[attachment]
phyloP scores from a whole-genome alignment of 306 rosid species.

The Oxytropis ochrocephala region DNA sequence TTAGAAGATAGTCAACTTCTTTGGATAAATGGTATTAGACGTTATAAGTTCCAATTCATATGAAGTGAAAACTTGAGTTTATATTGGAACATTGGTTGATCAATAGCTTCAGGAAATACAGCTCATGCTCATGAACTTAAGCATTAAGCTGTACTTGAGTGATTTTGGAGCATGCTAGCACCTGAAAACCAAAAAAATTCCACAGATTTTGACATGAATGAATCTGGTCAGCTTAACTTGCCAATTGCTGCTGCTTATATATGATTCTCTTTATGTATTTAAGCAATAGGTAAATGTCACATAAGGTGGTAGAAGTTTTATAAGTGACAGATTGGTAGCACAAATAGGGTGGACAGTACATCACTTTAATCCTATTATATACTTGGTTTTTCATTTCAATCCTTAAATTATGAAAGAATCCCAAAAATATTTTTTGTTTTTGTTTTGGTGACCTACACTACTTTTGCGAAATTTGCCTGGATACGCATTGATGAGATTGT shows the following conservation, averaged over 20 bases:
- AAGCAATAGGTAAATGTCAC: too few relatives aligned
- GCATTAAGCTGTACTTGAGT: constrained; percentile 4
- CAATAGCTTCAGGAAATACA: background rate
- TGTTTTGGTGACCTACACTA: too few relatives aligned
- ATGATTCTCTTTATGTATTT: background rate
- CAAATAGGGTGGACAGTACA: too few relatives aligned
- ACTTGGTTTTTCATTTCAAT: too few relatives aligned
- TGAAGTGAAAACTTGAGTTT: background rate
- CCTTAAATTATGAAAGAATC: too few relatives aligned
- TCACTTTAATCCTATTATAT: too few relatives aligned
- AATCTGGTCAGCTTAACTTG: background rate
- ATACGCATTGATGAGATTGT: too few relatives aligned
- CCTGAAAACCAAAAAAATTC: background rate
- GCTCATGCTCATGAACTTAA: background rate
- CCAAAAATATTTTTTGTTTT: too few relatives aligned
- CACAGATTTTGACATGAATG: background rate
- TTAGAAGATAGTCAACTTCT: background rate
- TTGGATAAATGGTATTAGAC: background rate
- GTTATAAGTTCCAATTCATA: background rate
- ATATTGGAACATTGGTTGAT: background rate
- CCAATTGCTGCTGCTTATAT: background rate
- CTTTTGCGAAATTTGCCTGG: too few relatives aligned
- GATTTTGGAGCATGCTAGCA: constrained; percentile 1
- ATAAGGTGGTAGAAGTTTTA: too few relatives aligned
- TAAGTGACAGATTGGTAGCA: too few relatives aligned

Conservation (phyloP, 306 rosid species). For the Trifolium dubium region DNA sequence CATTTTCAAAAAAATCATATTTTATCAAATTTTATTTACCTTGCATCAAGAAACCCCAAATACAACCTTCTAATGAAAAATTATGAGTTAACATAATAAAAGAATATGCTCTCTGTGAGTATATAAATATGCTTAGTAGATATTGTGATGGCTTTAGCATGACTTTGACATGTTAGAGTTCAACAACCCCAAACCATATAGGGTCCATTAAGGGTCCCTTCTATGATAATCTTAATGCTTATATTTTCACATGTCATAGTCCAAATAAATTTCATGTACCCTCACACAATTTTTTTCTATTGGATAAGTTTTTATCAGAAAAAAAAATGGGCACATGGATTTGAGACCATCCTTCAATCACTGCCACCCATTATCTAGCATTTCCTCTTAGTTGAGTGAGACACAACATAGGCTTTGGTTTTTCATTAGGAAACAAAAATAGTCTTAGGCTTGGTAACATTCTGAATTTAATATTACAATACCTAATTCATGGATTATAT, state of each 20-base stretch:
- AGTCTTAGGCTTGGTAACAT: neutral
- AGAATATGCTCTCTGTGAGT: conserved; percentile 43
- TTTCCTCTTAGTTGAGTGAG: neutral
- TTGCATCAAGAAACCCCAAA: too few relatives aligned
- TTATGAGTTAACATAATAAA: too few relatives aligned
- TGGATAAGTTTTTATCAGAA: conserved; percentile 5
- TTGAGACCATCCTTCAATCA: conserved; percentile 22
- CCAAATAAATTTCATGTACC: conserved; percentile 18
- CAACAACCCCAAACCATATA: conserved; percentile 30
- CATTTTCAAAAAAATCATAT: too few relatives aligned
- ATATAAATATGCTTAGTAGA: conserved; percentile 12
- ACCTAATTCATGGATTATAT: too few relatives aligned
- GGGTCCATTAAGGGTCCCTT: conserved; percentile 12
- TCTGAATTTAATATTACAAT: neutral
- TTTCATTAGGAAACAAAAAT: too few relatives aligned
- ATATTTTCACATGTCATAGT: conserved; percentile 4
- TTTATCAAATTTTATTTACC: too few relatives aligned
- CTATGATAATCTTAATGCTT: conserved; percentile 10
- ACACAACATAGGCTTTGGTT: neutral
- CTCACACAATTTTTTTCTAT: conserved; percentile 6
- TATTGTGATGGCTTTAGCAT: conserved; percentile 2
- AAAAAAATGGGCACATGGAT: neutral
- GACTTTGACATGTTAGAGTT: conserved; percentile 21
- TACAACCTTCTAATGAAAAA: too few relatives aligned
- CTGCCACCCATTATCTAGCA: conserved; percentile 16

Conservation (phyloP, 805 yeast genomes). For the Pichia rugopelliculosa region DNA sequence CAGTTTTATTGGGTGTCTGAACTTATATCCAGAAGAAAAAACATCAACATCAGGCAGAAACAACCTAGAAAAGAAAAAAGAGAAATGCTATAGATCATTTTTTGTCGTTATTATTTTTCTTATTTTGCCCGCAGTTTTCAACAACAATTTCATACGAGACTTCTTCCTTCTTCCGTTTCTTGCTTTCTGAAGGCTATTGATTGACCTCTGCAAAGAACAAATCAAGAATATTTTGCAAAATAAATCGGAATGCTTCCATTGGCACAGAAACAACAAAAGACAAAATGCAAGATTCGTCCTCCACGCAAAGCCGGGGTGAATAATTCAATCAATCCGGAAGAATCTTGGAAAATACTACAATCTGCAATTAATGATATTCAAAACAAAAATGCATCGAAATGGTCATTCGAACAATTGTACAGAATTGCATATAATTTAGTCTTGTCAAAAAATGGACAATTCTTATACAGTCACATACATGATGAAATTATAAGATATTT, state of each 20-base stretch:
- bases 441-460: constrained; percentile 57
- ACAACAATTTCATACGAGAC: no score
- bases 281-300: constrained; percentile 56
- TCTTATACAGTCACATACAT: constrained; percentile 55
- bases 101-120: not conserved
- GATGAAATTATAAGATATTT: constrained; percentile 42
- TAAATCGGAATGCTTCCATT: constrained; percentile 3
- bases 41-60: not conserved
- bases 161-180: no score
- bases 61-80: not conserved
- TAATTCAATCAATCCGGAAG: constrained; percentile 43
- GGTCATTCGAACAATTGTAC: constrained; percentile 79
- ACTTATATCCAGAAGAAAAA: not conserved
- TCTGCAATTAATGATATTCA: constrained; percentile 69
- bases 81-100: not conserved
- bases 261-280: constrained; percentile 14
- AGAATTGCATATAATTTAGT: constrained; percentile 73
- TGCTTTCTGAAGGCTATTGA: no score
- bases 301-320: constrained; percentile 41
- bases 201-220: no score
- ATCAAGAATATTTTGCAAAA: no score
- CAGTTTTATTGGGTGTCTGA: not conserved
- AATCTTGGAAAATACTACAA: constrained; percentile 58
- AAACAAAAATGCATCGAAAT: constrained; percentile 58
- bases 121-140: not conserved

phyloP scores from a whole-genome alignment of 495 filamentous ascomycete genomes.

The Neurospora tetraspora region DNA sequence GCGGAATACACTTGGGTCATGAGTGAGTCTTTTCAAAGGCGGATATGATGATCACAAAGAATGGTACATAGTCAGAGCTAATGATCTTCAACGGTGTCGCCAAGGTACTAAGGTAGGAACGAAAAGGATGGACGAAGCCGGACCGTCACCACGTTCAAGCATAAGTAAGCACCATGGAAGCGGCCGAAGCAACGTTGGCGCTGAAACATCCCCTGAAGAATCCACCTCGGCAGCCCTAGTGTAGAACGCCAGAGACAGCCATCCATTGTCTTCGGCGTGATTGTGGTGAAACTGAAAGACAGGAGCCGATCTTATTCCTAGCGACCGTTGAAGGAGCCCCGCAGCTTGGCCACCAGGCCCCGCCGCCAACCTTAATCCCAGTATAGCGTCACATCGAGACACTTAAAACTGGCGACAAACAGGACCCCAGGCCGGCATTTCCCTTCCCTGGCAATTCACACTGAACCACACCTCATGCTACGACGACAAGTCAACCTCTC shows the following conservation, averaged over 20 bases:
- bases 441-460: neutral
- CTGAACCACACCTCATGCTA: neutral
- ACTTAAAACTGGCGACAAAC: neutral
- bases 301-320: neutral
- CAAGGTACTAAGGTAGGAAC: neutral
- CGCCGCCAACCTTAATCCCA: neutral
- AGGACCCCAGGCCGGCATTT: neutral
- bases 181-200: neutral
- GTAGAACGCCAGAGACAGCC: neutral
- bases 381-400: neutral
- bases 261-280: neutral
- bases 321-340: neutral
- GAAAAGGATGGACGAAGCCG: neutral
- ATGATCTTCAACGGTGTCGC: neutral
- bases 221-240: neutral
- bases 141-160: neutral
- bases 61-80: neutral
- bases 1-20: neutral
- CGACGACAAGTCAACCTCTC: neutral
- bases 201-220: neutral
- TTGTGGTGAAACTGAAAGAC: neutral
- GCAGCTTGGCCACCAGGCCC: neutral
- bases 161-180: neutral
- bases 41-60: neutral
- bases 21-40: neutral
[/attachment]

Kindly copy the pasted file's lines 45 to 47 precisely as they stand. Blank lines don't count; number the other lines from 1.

- TTTATCAAATTTTATTTACC: too few relatives aligned
- CTATGATAATCTTAATGCTT: conserved; percentile 10
- ACACAACATAGGCTTTGGTT: neutral